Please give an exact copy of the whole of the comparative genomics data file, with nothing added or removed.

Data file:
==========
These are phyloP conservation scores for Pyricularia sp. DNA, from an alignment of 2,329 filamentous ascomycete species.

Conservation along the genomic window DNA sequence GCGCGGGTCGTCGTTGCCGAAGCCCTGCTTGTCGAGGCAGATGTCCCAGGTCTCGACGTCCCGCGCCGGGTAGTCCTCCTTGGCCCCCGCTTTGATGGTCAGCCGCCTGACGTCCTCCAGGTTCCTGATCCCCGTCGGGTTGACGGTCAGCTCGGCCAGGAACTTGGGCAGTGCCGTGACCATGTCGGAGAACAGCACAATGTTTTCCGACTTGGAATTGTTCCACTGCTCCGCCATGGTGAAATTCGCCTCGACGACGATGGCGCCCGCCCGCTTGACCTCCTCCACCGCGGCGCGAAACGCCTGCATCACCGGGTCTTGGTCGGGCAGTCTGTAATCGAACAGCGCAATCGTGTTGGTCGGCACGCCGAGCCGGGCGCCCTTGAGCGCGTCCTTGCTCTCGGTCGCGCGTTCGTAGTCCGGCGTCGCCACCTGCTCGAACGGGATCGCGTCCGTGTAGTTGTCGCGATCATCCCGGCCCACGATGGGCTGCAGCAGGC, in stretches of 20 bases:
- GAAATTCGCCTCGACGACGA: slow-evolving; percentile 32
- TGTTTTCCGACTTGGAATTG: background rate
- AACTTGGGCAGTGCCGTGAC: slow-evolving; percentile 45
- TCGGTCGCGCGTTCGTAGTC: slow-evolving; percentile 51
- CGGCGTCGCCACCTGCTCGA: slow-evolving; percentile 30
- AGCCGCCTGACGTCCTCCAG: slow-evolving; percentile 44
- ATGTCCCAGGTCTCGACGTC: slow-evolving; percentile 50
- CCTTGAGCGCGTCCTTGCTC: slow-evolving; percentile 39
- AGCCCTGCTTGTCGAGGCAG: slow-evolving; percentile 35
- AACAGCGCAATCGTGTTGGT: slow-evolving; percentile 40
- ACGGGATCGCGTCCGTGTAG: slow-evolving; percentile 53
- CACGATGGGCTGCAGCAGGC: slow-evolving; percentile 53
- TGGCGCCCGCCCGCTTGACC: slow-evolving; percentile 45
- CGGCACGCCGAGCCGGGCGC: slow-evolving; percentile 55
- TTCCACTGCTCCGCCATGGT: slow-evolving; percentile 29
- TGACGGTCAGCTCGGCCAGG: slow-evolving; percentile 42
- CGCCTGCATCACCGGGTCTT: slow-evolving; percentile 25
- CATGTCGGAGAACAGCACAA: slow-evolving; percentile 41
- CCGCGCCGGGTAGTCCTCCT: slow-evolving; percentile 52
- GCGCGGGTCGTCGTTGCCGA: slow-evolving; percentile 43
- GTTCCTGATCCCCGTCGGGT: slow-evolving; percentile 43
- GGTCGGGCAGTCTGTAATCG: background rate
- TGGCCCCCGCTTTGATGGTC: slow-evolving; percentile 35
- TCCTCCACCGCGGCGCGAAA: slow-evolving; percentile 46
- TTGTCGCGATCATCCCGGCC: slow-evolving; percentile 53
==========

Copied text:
These are phyloP conservation scores for Pyricularia sp. DNA, from an alignment of 2,329 filamentous ascomycete species.

Conservation along the genomic window DNA sequence GCGCGGGTCGTCGTTGCCGAAGCCCTGCTTGTCGAGGCAGATGTCCCAGGTCTCGACGTCCCGCGCCGGGTAGTCCTCCTTGGCCCCCGCTTTGATGGTCAGCCGCCTGACGTCCTCCAGGTTCCTGATCCCCGTCGGGTTGACGGTCAGCTCGGCCAGGAACTTGGGCAGTGCCGTGACCATGTCGGAGAACAGCACAATGTTTTCCGACTTGGAATTGTTCCACTGCTCCGCCATGGTGAAATTCGCCTCGACGACGATGGCGCCCGCCCGCTTGACCTCCTCCACCGCGGCGCGAAACGCCTGCATCACCGGGTCTTGGTCGGGCAGTCTGTAATCGAACAGCGCAATCGTGTTGGTCGGCACGCCGAGCCGGGCGCCCTTGAGCGCGTCCTTGCTCTCGGTCGCGCGTTCGTAGTCCGGCGTCGCCACCTGCTCGAACGGGATCGCGTCCGTGTAGTTGTCGCGATCATCCCGGCCCACGATGGGCTGCAGCAGGC, in stretches of 20 bases:
- GAAATTCGCCTCGACGACGA: slow-evolving; percentile 32
- TGTTTTCCGACTTGGAATTG: background rate
- AACTTGGGCAGTGCCGTGAC: slow-evolving; percentile 45
- TCGGTCGCGCGTTCGTAGTC: slow-evolving; percentile 51
- CGGCGTCGCCACCTGCTCGA: slow-evolving; percentile 30
- AGCCGCCTGACGTCCTCCAG: slow-evolving; percentile 44
- ATGTCCCAGGTCTCGACGTC: slow-evolving; percentile 50
- CCTTGAGCGCGTCCTTGCTC: slow-evolving; percentile 39
- AGCCCTGCTTGTCGAGGCAG: slow-evolving; percentile 35
- AACAGCGCAATCGTGTTGGT: slow-evolving; percentile 40
- ACGGGATCGCGTCCGTGTAG: slow-evolving; percentile 53
- CACGATGGGCTGCAGCAGGC: slow-evolving; percentile 53
- TGGCGCCCGCCCGCTTGACC: slow-evolving; percentile 45
- CGGCACGCCGAGCCGGGCGC: slow-evolving; percentile 55
- TTCCACTGCTCCGCCATGGT: slow-evolving; percentile 29
- TGACGGTCAGCTCGGCCAGG: slow-evolving; percentile 42
- CGCCTGCATCACCGGGTCTT: slow-evolving; percentile 25
- CATGTCGGAGAACAGCACAA: slow-evolving; percentile 41
- CCGCGCCGGGTAGTCCTCCT: slow-evolving; percentile 52
- GCGCGGGTCGTCGTTGCCGA: slow-evolving; percentile 43
- GTTCCTGATCCCCGTCGGGT: slow-evolving; percentile 43
- GGTCGGGCAGTCTGTAATCG: background rate
- TGGCCCCCGCTTTGATGGTC: slow-evolving; percentile 35
- TCCTCCACCGCGGCGCGAAA: slow-evolving; percentile 46
- TTGTCGCGATCATCCCGGCC: slow-evolving; percentile 53